New U.S. cases of monkeypox have fallen about 25 percent in the past two weeks, from 444 cases per day on Aug. 10 to 337 on Aug. 24, according to The Washington Post’s seven-day moving average. Nearly 17,000 Americans have been diagnosed with monkeypox since the virus emerged in mid-May.
Globally, the number of new cases fell by 21 percent from last week, This was reported by the World Health Organization on Thursday.
Even as public health experts applauded the slowdown in new infections, they warned that the virus continues to pose a risk — especially in smaller communities outside U.S. urban centers and in developing countries amid vaccine shortages, limited surveillance and insufficient testing — and increasingly further could go the gay and bisexual community. Epidemiologists and health officials also report ongoing challenges with the White House’s new vaccine strategy to expand the number of doses available.
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“There are signs that the outbreak is slowing down in Europe, where a combination of effective public health measures, behavioral change and vaccination are helping to prevent transmission,” WHO Director-General Tedros Adhanom Ghebreyesus said on Thursday. But he warned that new cases continue to rise in places like Latin America, where there is less knowledge of the virus and limited access to vaccines.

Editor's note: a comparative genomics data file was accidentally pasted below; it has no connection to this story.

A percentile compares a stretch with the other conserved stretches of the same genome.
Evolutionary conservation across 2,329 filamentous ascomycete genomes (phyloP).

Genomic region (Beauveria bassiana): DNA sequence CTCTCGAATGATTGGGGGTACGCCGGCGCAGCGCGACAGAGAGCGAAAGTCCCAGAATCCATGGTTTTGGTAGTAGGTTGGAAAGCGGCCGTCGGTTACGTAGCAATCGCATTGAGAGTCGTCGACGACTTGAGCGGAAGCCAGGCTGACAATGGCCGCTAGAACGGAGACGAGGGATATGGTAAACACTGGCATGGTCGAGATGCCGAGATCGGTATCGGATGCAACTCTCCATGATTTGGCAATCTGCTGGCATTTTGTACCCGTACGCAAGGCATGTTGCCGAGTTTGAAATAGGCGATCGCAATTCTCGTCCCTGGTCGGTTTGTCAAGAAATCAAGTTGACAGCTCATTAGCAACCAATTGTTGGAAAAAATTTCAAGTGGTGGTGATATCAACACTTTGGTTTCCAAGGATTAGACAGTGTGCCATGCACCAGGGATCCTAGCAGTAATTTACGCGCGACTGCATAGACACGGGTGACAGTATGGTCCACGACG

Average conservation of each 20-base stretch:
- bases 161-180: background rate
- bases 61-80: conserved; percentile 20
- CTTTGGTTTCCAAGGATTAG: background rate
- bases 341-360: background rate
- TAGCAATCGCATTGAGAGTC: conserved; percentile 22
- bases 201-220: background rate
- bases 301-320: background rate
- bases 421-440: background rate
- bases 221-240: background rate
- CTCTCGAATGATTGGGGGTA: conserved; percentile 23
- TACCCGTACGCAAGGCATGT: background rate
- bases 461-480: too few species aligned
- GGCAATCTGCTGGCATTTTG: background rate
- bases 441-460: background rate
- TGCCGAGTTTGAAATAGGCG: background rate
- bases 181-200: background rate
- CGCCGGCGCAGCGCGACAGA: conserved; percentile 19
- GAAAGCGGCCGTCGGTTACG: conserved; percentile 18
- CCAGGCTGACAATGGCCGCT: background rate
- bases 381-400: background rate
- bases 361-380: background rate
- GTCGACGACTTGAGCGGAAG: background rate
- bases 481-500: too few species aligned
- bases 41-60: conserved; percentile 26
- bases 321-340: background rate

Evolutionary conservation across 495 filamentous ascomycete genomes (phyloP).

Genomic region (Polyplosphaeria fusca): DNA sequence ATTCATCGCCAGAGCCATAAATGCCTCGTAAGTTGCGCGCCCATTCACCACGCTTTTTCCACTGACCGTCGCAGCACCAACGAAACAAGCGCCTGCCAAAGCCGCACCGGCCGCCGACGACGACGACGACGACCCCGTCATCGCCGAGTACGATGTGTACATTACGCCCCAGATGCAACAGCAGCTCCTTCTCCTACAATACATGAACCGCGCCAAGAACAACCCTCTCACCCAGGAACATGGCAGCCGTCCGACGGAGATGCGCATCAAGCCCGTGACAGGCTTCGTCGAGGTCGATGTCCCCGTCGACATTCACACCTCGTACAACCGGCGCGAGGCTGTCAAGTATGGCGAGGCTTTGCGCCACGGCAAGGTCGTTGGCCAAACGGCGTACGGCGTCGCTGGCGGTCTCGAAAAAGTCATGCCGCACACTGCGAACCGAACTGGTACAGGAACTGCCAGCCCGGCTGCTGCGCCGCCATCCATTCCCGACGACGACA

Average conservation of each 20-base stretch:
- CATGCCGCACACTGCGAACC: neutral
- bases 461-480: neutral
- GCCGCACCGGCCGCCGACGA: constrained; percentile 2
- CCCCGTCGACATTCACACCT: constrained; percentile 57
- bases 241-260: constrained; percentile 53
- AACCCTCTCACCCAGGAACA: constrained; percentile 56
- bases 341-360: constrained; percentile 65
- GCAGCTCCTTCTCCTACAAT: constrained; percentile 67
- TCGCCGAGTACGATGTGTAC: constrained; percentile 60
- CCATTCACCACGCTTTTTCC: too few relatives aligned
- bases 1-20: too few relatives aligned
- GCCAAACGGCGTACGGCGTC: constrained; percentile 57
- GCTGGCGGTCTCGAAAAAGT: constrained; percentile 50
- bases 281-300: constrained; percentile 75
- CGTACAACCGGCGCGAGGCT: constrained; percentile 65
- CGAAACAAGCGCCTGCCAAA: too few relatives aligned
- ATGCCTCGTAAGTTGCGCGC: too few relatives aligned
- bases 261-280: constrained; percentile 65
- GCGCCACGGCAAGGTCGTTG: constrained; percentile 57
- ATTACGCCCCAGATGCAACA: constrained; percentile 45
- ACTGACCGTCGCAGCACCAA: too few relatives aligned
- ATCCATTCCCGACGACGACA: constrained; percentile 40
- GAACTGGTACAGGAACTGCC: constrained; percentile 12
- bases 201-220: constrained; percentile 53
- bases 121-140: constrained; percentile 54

Anne Rimoin, an epidemiologist at the University of California at Los Angeles who has studied the monkeypox outbreak, said a drop in cases is expected after growing awareness and a push for vaccinations. “Whether that will be sustained, we just don’t know,” she said. “It is premature to declare any kind of victory.”
Biden government officials on Friday hailed the “downtrend” of monkeypox cases in major U.S. cities as a positive sign, but sidestepped questions about whether the national outbreak had peaked.
“I want to be cautiously optimistic,” said Rochelle Walensky, director of the Centers for Disease Control and Prevention, acknowledging that more work is needed to contain the virus. “Our numbers are still increasing every week, [but] the rate of rise is slower… and things aren’t even across the country.”
For example, new virus cases in some regions outnumber urban centers. Georgia monkeypox cases rose 66 percent between Aug. 10 and 24, a two-week period in which cases in New York City, the epicenter of the U.S. outbreak, rose just 41 percent, according to data from the state and local health department. .
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New York Health Commissioner Ashwin Vasan said his team is hopeful the virus will recede after nearly 2,900 New Yorkers had been infected in the past three months. About 40 new cases per day were diagnosed in New York City last week, compared with more than 70 cases per day earlier this month.
“Over the past few days, we’ve seen cases start to drop and transmission is slow,” Vasan testified before the New York City Council on Wednesday, attributing the increase in vaccinations and change in sexual behavior. “All of this is clearly starting to catch on and has a positive effect on slowing this outbreak.” Officials in cities like San Francisco and Chicago echoed similar reports this week.